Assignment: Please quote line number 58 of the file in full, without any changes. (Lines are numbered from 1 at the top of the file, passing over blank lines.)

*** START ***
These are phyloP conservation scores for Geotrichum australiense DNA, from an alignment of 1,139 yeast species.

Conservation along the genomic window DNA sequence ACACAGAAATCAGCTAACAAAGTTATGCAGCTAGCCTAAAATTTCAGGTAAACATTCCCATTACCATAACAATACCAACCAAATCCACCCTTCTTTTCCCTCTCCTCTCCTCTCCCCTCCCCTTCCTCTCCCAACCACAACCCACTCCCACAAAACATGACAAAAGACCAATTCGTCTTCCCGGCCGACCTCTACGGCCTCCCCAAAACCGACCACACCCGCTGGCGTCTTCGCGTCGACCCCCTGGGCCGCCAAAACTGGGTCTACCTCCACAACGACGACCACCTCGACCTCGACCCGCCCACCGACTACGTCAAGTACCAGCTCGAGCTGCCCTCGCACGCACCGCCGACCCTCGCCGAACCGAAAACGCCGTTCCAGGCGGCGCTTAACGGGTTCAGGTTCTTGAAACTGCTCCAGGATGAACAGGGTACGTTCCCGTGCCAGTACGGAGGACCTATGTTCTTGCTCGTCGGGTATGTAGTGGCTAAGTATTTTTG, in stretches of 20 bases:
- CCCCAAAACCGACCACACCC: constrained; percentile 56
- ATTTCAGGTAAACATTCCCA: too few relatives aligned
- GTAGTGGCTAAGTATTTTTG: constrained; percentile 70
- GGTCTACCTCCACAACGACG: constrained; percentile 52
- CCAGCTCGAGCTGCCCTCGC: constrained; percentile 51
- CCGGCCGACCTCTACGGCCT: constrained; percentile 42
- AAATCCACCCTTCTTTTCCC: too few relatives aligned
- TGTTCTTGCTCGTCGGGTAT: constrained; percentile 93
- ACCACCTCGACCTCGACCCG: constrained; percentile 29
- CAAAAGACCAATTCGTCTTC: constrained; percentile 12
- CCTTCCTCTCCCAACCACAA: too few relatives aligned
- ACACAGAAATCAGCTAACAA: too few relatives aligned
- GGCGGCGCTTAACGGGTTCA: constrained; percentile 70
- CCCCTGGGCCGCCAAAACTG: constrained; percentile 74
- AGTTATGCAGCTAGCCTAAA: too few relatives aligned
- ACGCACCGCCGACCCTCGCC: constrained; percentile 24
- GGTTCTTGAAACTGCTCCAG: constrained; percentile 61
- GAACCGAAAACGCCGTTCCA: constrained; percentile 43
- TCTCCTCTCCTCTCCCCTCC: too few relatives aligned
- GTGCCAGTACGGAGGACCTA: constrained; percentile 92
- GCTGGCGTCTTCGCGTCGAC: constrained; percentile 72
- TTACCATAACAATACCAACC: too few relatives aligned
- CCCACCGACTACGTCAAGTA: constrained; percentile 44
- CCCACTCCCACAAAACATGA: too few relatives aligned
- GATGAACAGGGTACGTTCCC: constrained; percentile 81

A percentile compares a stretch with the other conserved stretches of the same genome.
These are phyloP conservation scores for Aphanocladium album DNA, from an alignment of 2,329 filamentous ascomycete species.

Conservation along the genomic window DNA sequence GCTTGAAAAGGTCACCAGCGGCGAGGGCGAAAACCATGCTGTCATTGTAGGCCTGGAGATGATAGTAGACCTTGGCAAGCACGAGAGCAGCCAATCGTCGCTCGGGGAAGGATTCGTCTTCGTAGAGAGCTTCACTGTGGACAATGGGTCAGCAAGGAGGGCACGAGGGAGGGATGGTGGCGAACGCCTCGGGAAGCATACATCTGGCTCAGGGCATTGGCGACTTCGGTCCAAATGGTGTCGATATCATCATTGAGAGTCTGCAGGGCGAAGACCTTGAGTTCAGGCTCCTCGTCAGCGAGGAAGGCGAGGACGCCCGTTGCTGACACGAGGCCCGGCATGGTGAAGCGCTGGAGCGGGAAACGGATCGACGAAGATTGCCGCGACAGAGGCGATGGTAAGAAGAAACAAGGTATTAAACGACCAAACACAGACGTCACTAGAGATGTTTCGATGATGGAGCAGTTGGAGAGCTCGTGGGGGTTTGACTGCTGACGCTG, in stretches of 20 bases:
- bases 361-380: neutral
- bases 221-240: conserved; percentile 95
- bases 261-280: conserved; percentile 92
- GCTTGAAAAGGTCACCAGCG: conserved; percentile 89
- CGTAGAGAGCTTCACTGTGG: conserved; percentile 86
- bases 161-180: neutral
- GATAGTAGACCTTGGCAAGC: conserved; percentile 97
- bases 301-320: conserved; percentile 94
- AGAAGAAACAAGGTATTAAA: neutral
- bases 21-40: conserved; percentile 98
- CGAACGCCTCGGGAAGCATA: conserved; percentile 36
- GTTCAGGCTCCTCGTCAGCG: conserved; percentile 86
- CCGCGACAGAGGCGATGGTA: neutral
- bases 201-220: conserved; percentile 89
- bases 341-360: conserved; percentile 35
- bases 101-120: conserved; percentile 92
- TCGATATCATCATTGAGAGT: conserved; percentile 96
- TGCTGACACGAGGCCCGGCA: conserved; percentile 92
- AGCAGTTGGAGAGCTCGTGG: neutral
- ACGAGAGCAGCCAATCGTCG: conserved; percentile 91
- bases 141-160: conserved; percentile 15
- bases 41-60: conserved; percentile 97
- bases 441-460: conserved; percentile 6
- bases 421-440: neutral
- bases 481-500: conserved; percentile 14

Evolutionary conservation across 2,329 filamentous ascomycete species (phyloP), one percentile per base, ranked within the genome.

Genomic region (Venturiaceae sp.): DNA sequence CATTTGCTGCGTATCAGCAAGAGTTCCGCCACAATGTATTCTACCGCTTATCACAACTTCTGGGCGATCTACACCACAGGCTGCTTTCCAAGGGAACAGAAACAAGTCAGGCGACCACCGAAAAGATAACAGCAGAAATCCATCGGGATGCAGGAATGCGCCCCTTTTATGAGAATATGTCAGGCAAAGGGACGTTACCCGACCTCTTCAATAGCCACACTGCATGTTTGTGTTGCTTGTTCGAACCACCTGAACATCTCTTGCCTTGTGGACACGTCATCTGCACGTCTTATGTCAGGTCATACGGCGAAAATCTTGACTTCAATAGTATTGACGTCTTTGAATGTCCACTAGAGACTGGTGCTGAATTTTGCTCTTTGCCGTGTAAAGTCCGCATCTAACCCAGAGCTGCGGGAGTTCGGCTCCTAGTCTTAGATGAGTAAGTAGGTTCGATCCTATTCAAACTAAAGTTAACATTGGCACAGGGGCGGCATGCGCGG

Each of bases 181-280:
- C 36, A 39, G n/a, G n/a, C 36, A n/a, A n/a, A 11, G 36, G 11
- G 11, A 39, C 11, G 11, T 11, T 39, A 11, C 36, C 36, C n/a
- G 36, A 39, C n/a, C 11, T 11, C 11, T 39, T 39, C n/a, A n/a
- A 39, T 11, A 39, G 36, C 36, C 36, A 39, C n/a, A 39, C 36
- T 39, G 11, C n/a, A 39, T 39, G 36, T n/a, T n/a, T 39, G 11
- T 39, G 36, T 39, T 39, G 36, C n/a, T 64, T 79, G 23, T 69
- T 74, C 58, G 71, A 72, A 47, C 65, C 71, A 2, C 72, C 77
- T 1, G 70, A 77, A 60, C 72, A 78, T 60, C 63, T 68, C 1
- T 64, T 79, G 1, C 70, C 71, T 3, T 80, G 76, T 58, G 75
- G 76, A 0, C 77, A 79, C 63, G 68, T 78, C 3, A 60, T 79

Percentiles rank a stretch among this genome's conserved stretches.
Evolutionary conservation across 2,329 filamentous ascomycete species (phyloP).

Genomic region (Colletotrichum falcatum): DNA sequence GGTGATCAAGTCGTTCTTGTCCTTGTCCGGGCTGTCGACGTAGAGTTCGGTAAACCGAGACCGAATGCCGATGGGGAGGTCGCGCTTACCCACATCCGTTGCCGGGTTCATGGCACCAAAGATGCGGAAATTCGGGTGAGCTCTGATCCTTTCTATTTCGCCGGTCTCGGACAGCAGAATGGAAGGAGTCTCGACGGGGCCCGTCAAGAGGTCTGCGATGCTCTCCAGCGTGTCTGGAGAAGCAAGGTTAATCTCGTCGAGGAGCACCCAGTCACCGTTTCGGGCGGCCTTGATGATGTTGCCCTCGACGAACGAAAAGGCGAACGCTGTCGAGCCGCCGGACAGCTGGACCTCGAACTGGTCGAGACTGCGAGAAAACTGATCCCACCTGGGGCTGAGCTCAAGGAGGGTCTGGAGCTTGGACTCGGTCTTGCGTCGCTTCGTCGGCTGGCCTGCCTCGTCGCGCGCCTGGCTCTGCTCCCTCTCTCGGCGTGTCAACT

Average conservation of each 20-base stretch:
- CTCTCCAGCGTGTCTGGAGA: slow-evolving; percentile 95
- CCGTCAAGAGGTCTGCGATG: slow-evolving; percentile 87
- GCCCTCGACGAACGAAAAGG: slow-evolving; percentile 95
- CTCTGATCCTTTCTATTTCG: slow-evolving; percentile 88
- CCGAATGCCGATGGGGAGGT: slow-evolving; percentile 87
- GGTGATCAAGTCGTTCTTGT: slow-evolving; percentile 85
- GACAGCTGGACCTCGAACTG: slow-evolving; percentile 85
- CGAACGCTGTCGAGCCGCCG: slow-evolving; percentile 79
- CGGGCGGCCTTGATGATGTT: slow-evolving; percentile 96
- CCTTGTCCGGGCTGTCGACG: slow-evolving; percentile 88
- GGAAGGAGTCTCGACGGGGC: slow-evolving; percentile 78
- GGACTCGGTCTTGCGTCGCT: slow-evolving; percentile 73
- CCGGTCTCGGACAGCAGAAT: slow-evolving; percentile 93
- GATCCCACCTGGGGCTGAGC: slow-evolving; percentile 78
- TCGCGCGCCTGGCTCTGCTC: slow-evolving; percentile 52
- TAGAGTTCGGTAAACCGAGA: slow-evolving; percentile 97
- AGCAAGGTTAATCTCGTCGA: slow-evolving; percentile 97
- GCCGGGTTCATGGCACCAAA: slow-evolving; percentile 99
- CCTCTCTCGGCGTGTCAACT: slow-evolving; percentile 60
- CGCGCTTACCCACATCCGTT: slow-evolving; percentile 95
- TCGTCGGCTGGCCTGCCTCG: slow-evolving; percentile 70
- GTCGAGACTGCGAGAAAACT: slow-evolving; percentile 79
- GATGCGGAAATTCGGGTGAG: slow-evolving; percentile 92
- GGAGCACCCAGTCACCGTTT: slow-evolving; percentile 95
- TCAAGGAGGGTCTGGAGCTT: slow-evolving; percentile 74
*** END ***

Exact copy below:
Each of bases 181-280: